Babworth Hall, c. 1935.
SOME of the most delightful scenery in the county is about Babworth. It is as varied as it is beautiful. From one point, close to the house, the eye travels over a bit of open landscape, with a foreground of thriving trees, and further away the crown of gently swelling hills. Looking across the bright and gracefully designed gardens, either from the terrace or from the windows inside, one catches the shimmer of water—of a large and pellucid lake, on the other side of which rises a picturesque bank of sandstone, completely covered with rich foliage, save in one or two places where the red of the sandstone peeps out from the thick mass of leaves and branches, acquiring a still ruddier tint in the light of the summer sun. A skilful artist might make a charming picture out of those trees and those bits of sandstone rock, with the lake and the sedges, and the bright emerald of fertile pasturage in front.
Anyone who has visited the home of the Bridgeman-Simpsons will have been struck with the singular beauty of the place and its surroundings. Nature and art have here allied their gentle forces to produce a scene of almost surpassing sweetness. The red sandstone rock, with its sylvan burden is Nature’s ; the water has been made to accumulate in a graceful sheet by artificial means. In the laying out of the pleasure grounds, which are marvels of picturesqueness, Nature has been aided by art, but the former offers splendid facilities for the operation of the latter, and the result could not be more satisfactory. A more agreeable association of natural scenery with artificial embellishments it would be difficult to meet with, and on all grounds-on account of its situation, of its natural advantages, of the size and character of its house, of the repute of the family that has long possessed it, and of the broad acres by which it is surrounded, Babworth deserves to take a prominent place among the great houses of the county. It is not a little remarkable that a house like this should exist in such a locality. Babworth is but one mile removed from Retford, a town of considerable dimensions, which if it does not boast a staple trade, is at any rate a by no means insignificant centre of activity. And within a few hundred yards walk of some of its dwellings, is a house possessing a seclusion as perfect as though it were situated in the depths of some primeval forest and surrounded by scenery which is as unsuggestive of urban life as is the deer-haunted bracken of Sherwood. It is as noiseless, as secluded, and as solitary, by the side of that pretty sheet of water at the foot of the sandstone rock, as it is in the quiet precincts of the little church at Babworth, approached from the house by shaded walks which no sound enters.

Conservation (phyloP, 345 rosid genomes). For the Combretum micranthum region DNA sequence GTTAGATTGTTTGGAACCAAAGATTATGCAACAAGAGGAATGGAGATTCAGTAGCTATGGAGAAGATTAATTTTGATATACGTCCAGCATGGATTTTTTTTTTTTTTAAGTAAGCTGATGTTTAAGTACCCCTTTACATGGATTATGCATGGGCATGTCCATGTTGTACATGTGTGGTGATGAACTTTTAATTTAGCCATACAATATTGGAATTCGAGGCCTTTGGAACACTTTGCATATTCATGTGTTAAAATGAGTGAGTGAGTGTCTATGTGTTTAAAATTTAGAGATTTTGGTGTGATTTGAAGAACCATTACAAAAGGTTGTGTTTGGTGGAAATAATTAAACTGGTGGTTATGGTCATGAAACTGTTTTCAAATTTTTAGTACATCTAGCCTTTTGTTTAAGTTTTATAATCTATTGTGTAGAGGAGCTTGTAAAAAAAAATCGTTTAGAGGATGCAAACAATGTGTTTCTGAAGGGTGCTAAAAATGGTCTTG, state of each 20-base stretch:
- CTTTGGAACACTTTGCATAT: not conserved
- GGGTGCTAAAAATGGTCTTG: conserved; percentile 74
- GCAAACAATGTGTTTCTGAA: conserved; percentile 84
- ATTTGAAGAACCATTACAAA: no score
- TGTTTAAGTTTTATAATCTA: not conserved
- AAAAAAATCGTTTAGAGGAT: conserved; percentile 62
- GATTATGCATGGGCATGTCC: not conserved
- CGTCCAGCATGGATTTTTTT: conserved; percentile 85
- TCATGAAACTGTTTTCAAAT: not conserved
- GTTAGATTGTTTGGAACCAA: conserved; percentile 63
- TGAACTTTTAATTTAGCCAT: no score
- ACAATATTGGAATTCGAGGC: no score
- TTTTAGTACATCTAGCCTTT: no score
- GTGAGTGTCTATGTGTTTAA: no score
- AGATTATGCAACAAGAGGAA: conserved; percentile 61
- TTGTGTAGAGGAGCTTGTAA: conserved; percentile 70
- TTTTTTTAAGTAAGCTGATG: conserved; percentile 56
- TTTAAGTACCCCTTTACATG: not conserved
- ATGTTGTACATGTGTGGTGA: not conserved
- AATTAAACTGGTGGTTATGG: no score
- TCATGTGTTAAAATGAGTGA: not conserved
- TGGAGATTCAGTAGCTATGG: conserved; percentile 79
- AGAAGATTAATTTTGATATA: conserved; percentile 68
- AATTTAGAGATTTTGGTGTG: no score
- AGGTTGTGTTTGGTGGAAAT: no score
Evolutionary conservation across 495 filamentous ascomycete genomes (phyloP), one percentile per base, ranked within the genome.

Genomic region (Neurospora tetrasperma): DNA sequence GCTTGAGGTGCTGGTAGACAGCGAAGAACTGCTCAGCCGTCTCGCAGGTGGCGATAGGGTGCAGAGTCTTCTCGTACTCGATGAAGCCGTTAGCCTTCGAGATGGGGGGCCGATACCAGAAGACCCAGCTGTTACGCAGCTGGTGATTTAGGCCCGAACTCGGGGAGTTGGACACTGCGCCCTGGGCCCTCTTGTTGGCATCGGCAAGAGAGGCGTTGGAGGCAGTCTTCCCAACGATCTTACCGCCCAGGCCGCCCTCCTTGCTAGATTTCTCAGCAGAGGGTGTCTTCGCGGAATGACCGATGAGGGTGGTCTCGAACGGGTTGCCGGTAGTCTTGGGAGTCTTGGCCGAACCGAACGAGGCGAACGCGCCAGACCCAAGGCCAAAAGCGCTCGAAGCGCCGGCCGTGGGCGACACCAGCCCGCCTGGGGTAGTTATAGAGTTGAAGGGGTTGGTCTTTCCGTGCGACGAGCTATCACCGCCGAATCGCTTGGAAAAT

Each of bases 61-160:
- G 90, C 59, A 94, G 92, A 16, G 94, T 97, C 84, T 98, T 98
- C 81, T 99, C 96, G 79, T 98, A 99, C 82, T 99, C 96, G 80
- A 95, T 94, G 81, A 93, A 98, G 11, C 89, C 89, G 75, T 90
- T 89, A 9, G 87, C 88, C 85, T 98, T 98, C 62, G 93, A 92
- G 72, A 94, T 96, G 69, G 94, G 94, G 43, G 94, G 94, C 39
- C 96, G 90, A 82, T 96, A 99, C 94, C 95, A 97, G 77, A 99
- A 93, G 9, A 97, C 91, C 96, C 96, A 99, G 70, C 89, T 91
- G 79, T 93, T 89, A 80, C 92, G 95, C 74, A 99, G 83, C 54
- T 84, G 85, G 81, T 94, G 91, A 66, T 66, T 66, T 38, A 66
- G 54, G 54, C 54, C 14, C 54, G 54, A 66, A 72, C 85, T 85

Babworth Hall from the lake, c.1905.
The hall at Babworth, a solid handsome building of red brick relieved by white stone dressings, is, and has been for a considerable period the residence of the Simpsons—the Bridgeman-Simpsons now, and I suppose hereafter. For many years Simpson has followed Simpson at the hall, and Simpson Simpson at the rectory—the latter a large and commodious building not more than two hundred yards removed from the hall. The first of the family who resided at Babworth was Mr. William Simpson, of Sheffield, son of Launcelot of that name, somewhere about the end of the seventeenth century. John Simpson, who was born in 1668, resided at Stoke Hall, in Derbyshire, and married a daughter of the famous Admiral Benbow, by whom he had one surviving daughter who married Sir Henry Bridgeman, afterwards created Earl of Bradford. In 1785 the Babworth estate descended to the Hon. John Bridgeman, who took the surname and arms of Simpson. This gentleman was succeeded by a son of his second wife, Mr. Henry Bridgeman-Simpson, who in 1830 married the daughter of Mr. Henry Baring, brother to Lord Ashburton, the lady who now owns the estate, and to whose courtesy and kindness I am indebted for what information I possess about this truly charming place.